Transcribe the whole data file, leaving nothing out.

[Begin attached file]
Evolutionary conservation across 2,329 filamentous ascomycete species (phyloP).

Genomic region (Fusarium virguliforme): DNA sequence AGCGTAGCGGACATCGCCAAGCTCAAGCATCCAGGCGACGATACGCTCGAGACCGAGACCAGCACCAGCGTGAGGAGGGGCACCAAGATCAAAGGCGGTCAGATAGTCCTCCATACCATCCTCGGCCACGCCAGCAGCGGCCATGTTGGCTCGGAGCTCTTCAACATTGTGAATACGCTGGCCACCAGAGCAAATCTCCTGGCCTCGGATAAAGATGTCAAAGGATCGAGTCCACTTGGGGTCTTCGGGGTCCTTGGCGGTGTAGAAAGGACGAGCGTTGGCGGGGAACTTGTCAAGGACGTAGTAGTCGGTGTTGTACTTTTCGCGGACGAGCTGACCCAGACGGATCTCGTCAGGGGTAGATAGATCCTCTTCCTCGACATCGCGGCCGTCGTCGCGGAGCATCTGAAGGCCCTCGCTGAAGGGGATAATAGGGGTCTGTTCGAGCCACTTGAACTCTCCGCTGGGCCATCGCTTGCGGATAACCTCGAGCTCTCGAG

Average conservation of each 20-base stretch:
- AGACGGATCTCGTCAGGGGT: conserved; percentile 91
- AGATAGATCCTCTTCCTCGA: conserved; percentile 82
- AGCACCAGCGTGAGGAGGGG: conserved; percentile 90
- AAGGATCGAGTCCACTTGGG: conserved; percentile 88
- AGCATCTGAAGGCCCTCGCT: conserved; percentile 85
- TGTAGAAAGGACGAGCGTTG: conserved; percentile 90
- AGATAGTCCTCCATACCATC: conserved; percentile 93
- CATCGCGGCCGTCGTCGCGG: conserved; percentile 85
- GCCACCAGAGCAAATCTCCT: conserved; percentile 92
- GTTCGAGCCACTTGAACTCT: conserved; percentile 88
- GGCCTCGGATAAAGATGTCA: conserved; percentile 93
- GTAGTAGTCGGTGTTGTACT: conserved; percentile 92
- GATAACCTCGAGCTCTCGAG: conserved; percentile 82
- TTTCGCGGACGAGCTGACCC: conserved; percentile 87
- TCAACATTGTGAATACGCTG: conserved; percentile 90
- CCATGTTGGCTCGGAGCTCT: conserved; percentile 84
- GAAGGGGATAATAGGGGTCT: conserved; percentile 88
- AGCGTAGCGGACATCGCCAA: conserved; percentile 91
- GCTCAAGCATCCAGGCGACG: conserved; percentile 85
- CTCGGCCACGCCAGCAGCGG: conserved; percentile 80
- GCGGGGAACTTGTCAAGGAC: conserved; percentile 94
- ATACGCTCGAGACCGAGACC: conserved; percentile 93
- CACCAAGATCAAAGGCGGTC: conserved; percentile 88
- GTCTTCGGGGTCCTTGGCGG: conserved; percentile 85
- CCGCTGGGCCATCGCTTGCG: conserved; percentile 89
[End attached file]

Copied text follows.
Evolutionary conservation across 2,329 filamentous ascomycete species (phyloP).

Genomic region (Fusarium virguliforme): DNA sequence AGCGTAGCGGACATCGCCAAGCTCAAGCATCCAGGCGACGATACGCTCGAGACCGAGACCAGCACCAGCGTGAGGAGGGGCACCAAGATCAAAGGCGGTCAGATAGTCCTCCATACCATCCTCGGCCACGCCAGCAGCGGCCATGTTGGCTCGGAGCTCTTCAACATTGTGAATACGCTGGCCACCAGAGCAAATCTCCTGGCCTCGGATAAAGATGTCAAAGGATCGAGTCCACTTGGGGTCTTCGGGGTCCTTGGCGGTGTAGAAAGGACGAGCGTTGGCGGGGAACTTGTCAAGGACGTAGTAGTCGGTGTTGTACTTTTCGCGGACGAGCTGACCCAGACGGATCTCGTCAGGGGTAGATAGATCCTCTTCCTCGACATCGCGGCCGTCGTCGCGGAGCATCTGAAGGCCCTCGCTGAAGGGGATAATAGGGGTCTGTTCGAGCCACTTGAACTCTCCGCTGGGCCATCGCTTGCGGATAACCTCGAGCTCTCGAG

Average conservation of each 20-base stretch:
- AGACGGATCTCGTCAGGGGT: conserved; percentile 91
- AGATAGATCCTCTTCCTCGA: conserved; percentile 82
- AGCACCAGCGTGAGGAGGGG: conserved; percentile 90
- AAGGATCGAGTCCACTTGGG: conserved; percentile 88
- AGCATCTGAAGGCCCTCGCT: conserved; percentile 85
- TGTAGAAAGGACGAGCGTTG: conserved; percentile 90
- AGATAGTCCTCCATACCATC: conserved; percentile 93
- CATCGCGGCCGTCGTCGCGG: conserved; percentile 85
- GCCACCAGAGCAAATCTCCT: conserved; percentile 92
- GTTCGAGCCACTTGAACTCT: conserved; percentile 88
- GGCCTCGGATAAAGATGTCA: conserved; percentile 93
- GTAGTAGTCGGTGTTGTACT: conserved; percentile 92
- GATAACCTCGAGCTCTCGAG: conserved; percentile 82
- TTTCGCGGACGAGCTGACCC: conserved; percentile 87
- TCAACATTGTGAATACGCTG: conserved; percentile 90
- CCATGTTGGCTCGGAGCTCT: conserved; percentile 84
- GAAGGGGATAATAGGGGTCT: conserved; percentile 88
- AGCGTAGCGGACATCGCCAA: conserved; percentile 91
- GCTCAAGCATCCAGGCGACG: conserved; percentile 85
- CTCGGCCACGCCAGCAGCGG: conserved; percentile 80
- GCGGGGAACTTGTCAAGGAC: conserved; percentile 94
- ATACGCTCGAGACCGAGACC: conserved; percentile 93
- CACCAAGATCAAAGGCGGTC: conserved; percentile 88
- GTCTTCGGGGTCCTTGGCGG: conserved; percentile 85
- CCGCTGGGCCATCGCTTGCG: conserved; percentile 89